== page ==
Homemade mince pies are quick and easy to make, and a world apart from shop bought ones, which tend to be massively loaded with refined sugar.
I’ve given you three options to experiment with for the short crust pastry. All vegan, but using different types of oil/ fat. They each give a slightly different texture and flavour.
The luxury mincemeat requires a bit of advance preparation to allow it to mature, however you could happily use it straight away, omitting the brandy and substituting with a grated apple and the juice of 1 orange. Alternatively, try the quick mincemeat recipe instead.
Makes approximately 12 mince pies
200g plain flour
100g coconut oil
5 tablespoons rice milk (or any dairy free milk)
2 cups plain flour
110g dairy free spread
1/2 cup rice milk
2 cups plain flour
1/2 cup olive oil
1/2 cup rice milk
450g mixed dried fruit (currants, raisins, sultanas)
100g dried apricots
2 tablespoons orange marmalade
1 teaspoon ground mixed spice
1/2 teaspoon grated nutmeg
grated zest of 1 orange
1 cup raisins
1 cup currants
1 cup cranberries
1 handful of dried apricots – chopped
1 apple – grated
1 orange – zest and juice
1 lemon – zest and juice
1 teaspoon cinnamon
1 teaspoon nutmeg
1 teaspoon ginger
1 tablespoon of olive oil
Combine all the mincemeat ingredients in a large bowl and mix thoroughly
Cover and allow to stand in a cool place for 2 days. Stir occasionally.
Pot into sterilised jars and store in a cool place. Allow to mature for a couple of weeks before using
Alternative quick mincemeat:
Combine all the ingredients in a large bowl and mix together
Transfer to a saucepan, heat gently and simmer for 30 minutes
Pastry and pie preparation:
Preheat the oven to 180ºC
Combine the flour and oil in a bowl and rub together with your fingertips until it becomes the consistency of breadcrumbs
Add the milk, stir and then mix with your hands until it becomes a smooth dough. You don’t need to knead!
Allow the dough to rest for 30 minutes
Flour a work surface and roll out the dough thinly (4-5 mmm)
Cut out 12 circles using a plain or fluted cookie cutter
There should be enough pastry remaining to cut out 12 smaller shapes for the lids (stars, trees etc)
Place the circle bases into a 12 hole tart tray
Add 1 spoonful of mincemeat to each; don’t overload otherwise the mincemeat bubbles and leaks over the edge whilst cooking, making the pies difficult to remove from the tray
Place the stars/ tree lids on top of the mincemeat
Place the tray in the oven and bake for 20-22 minutes until golden brown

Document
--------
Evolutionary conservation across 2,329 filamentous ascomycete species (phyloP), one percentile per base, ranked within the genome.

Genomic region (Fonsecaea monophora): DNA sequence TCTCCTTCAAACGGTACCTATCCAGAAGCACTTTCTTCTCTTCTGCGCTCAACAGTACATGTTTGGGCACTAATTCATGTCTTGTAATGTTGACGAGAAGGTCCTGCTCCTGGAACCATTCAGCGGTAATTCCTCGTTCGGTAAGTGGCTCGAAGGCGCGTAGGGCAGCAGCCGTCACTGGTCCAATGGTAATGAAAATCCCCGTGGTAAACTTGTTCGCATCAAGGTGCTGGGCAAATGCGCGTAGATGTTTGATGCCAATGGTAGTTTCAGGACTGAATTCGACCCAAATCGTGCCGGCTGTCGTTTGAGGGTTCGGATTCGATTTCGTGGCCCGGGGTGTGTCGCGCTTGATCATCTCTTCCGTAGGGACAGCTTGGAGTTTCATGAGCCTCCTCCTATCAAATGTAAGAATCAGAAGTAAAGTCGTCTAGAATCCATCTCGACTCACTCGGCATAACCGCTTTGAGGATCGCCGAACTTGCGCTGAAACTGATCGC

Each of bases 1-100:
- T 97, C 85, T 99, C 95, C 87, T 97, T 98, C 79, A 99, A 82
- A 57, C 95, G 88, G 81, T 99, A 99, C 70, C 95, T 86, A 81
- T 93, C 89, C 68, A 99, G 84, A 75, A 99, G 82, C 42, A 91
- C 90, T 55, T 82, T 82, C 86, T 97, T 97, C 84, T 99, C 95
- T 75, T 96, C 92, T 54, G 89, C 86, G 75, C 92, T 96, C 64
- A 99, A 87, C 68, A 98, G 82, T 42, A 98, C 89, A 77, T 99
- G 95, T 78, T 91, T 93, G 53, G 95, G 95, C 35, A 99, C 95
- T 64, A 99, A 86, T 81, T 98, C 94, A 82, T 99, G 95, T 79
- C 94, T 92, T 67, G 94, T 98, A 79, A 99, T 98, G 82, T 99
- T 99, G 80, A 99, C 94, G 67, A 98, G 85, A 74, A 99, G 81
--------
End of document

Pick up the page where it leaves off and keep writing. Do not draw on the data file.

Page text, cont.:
Remove, place on a wire rack and allow to cool for a few minutes before dusting the tops with icing sugar
It doesn’t really taste much like any meatloaf I remember from childhood, but I reckon it’s delicious in its own right. The key here is not to over blend the ingredients or you can end up with a bit of a mush. If you’ve got time, allow the loaf to stand for a while as this allows it to firm up a bit.
2 cans Chickpeas
2 celery sticks
1 sweet potato
2 garlic cloves
2 cups breadcrumbs
2 tablespoons flax seeds
2 table spoons olive oil
1-2 table spoons tamari
3-4 tablespoons worcestershire sauce
2 tablespoons tomato paste
1/4 cup tomato paste
2 table spoons maple syrup
2 tablespoons ACV
1 tablespoon tamari
1 teaspoon paprika
Pre-heat the oven to 170ºC
Place all the ingredients in a food processor and blend
You may need to do this in batches depending on the size of your food processor
Be very careful not to over blend; you’re aiming for a consistency that’s chunky not mushy
Place the mixture in a loaf pan lined with baking paper, and pack it down with a spoon or spatula
Bake the loaf in the oven for 30 minutes
Meanwhile, mix the ingredients for the maple glaze and combine thoroughly
After 30 minutes spread the maple glaze over the loaf and bake for another 25 mins
Are you confused by all the contradictory dietary advice out there?
Should you go low fat or low carb? Vegan or paleo? Ketogenic? Mediterranean? Pescatarian?
The truth is, it’s extremely difficult to prove that there’s one universal diet that’s superior to all others, certainly in terms of its effects on health and peak performance.
One thing is clear, we shouldn’t be eating the prevailing low quality Western diet, which is high in refined sugar, processed and red meat and saturated fat. This pattern of eating has resulted in 2 billion people being overweight or obese, and has fuelled the increasing prevalence of non-communicable diseases such as type 2 diabetes, cardiovascular disease and cancer (1,2).
In reality, many people will derive significant health benefits if they stick to a few simple, evidence based food principles.
However, if we really want to answer the question of “what should we eat?” then we must also consider planetary health, as this is inextricably linked to our own health and survival.
And when we take the planet into consideration, the answer is very clear: we should eat a plant-based diet.
This is the conclusion of a number large-scale, mainstream scientific studies (3,4,5), including the recently published literature review by the EAT-Lancet Commission (1).
So why is a plant-based diet best for the planet?
To answer this we need to look at our current system of food production, which we now understand to be the single largest contributor to environmental degradation.
Food systems account for up to 30% of global greenhouse gas emissions(1,3,5). However, climate change is only part of the story. Food systems drive a range of serious environmental issues that now threaten human health and survival, including biodiversity loss, eutrophication and depletion of fresh water supplies.